Jochen’s Will named both the Plaintiff and the Defendant in this matter as the Estate Trustees of his Estate and the Estate was divided equally between the Plaintiff and the Defendant.
In this action, following Jochen’s death, the Plaintiff sought to have the Defendant removed as Estate Trustee based on various allegations such as misappropriation of assets and breach of fiduciary duty.
The Defendant retained the law firm to represent her in this action. In turn, the Plaintiff alleged that the firm could not represent the Defendant because there were several conflicts of interest and more importantly, such representation would undermine public confidence in the administration of justice.
The Court considered the test set out in MacDonald Estate v Martin (1990) 3 SCR 1235, which requires that two questions be answered:
- Did the lawyer receive confidential information attributable to a solicitor client relationship relevant to the matter at hand?
- Is there a risk that it will be used to the prejudice of the client?
Because prejudice is difficult to prove, the “test must be such that the public, represented by the reasonably informed person, would be satisfied that no use of confidential information would occur…”.
Analysis and Decision
The Court held that, at its best, the Plaintiff’s evidence was that he and the Defendant initially retained the law firm but that, three days later, he retained his own lawyer. The Plaintiff never met with a lawyer at the law firm but he apparently had a telephone call with someone at the law firm while the Defendant listened in. However, he could not advise whom he spoke with, nor what that person’s occupation was. Furthermore, the Plaintiff did not sign a retainer agreement nor did he provide a retainer.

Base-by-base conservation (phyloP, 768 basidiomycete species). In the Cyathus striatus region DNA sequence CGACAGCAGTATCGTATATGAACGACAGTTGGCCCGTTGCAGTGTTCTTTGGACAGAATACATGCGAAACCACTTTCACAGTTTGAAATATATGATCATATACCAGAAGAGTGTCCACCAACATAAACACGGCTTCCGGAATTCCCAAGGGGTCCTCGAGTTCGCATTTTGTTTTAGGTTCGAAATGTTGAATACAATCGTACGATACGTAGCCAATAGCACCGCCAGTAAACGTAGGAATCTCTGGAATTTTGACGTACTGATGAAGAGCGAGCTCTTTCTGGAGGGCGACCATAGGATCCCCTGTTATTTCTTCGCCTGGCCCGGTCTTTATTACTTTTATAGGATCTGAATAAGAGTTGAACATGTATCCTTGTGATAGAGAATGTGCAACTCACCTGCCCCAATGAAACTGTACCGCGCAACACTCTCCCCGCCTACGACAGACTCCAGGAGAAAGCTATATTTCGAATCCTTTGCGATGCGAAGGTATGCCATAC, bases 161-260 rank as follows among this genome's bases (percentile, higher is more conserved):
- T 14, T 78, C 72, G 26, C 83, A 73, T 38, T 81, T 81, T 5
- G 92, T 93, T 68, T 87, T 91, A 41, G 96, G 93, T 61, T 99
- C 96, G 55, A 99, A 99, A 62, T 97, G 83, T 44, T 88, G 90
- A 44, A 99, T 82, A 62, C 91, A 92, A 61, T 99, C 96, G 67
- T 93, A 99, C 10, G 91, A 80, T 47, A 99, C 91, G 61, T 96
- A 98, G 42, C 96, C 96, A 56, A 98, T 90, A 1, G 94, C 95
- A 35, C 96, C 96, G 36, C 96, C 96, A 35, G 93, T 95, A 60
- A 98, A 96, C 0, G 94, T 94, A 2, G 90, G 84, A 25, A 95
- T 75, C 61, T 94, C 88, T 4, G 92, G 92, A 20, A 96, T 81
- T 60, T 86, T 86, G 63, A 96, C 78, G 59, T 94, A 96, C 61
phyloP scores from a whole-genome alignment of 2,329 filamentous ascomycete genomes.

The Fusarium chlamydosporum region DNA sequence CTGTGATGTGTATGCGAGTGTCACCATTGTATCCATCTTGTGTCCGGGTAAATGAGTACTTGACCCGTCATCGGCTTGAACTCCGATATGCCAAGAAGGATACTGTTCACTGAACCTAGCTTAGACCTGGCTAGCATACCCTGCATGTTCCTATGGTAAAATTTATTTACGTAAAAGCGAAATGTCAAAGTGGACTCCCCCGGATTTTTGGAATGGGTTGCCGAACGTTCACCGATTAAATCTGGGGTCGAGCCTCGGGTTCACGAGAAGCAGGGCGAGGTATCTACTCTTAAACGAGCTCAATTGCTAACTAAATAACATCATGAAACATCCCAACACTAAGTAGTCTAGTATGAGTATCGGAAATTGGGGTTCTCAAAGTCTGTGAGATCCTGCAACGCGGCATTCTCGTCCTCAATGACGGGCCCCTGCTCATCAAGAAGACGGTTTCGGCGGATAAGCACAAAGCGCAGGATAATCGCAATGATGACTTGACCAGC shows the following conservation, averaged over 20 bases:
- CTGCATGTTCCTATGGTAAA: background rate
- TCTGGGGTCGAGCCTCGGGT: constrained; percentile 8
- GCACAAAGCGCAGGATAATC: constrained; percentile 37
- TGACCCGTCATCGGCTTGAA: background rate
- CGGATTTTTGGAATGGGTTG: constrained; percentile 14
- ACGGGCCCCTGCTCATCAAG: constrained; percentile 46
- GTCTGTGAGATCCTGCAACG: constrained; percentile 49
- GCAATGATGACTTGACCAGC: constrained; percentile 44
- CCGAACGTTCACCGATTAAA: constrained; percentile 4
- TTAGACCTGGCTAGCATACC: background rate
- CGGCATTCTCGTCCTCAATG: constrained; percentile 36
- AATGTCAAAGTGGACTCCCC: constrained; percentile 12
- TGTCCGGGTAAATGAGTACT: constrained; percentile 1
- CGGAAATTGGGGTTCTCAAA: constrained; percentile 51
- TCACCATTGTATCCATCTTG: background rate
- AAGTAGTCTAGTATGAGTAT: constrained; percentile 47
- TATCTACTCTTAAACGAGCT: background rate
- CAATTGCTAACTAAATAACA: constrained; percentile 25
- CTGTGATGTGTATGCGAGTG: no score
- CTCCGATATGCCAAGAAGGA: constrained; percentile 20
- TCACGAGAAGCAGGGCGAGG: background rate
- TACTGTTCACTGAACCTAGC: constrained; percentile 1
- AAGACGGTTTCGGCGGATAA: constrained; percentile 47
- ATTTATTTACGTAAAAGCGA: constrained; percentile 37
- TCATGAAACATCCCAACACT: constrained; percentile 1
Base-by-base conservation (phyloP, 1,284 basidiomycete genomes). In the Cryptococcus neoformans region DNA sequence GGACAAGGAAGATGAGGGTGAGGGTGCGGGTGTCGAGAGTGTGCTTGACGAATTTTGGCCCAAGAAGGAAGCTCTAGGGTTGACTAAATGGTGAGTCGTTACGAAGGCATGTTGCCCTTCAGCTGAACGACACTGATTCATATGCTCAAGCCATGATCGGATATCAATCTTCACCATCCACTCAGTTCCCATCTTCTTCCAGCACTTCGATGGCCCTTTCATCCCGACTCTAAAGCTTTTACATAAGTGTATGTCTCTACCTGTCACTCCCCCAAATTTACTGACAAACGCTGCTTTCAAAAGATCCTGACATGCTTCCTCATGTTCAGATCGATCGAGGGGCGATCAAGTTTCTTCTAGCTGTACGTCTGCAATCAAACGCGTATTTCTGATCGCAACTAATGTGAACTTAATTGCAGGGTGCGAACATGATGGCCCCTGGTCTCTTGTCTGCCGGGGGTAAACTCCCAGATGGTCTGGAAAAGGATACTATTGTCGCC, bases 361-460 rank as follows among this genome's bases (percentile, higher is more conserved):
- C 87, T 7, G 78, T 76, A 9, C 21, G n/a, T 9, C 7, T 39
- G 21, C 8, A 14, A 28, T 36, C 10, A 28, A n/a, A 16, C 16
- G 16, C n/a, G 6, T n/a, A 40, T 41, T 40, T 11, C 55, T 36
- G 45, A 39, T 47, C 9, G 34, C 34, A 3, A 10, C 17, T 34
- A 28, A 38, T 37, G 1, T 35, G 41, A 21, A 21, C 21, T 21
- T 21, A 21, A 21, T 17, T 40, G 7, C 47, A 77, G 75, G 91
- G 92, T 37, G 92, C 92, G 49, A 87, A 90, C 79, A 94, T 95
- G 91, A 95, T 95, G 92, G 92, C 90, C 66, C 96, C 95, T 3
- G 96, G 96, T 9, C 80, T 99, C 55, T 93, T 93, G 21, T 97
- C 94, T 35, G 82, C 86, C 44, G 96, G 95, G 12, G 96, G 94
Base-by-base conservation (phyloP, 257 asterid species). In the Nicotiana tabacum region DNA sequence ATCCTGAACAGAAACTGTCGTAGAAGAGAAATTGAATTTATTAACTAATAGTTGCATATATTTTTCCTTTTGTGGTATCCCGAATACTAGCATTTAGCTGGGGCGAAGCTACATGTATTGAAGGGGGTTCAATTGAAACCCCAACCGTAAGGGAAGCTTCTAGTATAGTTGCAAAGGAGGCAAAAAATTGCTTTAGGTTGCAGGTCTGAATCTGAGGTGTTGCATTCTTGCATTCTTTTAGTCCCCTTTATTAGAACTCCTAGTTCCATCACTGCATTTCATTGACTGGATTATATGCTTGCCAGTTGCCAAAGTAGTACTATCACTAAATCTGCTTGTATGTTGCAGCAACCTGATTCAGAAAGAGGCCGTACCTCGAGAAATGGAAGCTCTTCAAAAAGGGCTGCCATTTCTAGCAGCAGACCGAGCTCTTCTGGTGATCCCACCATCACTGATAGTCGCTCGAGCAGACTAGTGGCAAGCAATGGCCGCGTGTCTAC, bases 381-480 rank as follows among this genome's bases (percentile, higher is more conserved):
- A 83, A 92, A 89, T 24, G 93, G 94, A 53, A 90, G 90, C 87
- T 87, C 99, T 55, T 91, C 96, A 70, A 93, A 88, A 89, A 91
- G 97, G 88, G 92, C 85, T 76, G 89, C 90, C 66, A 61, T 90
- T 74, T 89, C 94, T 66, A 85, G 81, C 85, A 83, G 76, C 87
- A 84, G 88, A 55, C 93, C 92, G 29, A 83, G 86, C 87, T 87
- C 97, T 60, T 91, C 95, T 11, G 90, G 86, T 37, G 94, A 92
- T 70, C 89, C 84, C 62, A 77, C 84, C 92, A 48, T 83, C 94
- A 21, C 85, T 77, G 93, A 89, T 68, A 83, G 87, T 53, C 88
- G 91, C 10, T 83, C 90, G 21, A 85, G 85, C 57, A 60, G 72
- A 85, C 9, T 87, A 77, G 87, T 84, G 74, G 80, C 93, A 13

Given this evidence, the Court held that the Plaintiff did not retain the law firm and was therefore not a former client. Even if he was a former client, however, the Plaintiff stated at his cross-examination that he did not provide any confidential information to the law firm.
The Court did not believe that any confidential information provided by the Deceased, with respect to the Will which named both the Plaintiff and the Defendant as the beneficiaries and Estate Trustees of the Estate, was relevant to this action regarding trustee misconduct, given that the Will was not ambiguous, nor was there a challenge to the Will.